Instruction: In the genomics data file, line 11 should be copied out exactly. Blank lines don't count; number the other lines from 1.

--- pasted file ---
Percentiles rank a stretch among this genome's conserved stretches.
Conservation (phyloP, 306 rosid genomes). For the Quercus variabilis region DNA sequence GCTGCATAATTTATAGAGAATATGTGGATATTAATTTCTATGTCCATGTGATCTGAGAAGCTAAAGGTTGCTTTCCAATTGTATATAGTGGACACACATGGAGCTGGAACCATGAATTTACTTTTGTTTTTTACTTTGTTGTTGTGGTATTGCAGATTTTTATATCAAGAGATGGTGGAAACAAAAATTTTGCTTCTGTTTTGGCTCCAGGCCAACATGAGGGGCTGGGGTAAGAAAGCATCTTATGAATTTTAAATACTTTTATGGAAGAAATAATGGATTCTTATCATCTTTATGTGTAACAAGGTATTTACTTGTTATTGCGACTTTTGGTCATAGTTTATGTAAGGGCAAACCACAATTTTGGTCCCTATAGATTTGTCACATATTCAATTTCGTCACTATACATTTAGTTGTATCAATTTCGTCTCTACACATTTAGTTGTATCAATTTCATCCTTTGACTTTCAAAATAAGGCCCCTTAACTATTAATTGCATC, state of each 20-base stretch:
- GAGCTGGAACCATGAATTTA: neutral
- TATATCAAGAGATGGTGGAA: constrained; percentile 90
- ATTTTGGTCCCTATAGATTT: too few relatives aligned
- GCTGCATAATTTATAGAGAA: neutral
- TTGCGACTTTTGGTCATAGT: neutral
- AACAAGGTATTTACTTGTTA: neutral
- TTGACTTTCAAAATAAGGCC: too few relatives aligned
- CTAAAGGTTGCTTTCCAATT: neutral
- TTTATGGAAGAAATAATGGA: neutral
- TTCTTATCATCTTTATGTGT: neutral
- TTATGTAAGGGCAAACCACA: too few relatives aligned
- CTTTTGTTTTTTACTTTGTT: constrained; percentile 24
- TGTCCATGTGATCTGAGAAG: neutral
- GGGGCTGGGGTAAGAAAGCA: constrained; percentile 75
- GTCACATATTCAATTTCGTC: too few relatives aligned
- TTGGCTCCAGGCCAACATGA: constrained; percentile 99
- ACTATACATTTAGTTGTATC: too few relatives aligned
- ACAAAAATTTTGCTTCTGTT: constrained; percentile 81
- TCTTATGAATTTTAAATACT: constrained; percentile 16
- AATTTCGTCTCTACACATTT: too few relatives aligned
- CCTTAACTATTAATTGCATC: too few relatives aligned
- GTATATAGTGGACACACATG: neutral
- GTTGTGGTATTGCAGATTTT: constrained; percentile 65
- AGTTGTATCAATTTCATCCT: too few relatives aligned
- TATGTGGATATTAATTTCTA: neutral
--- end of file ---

- TTTATGGAAGAAATAATGGA: neutral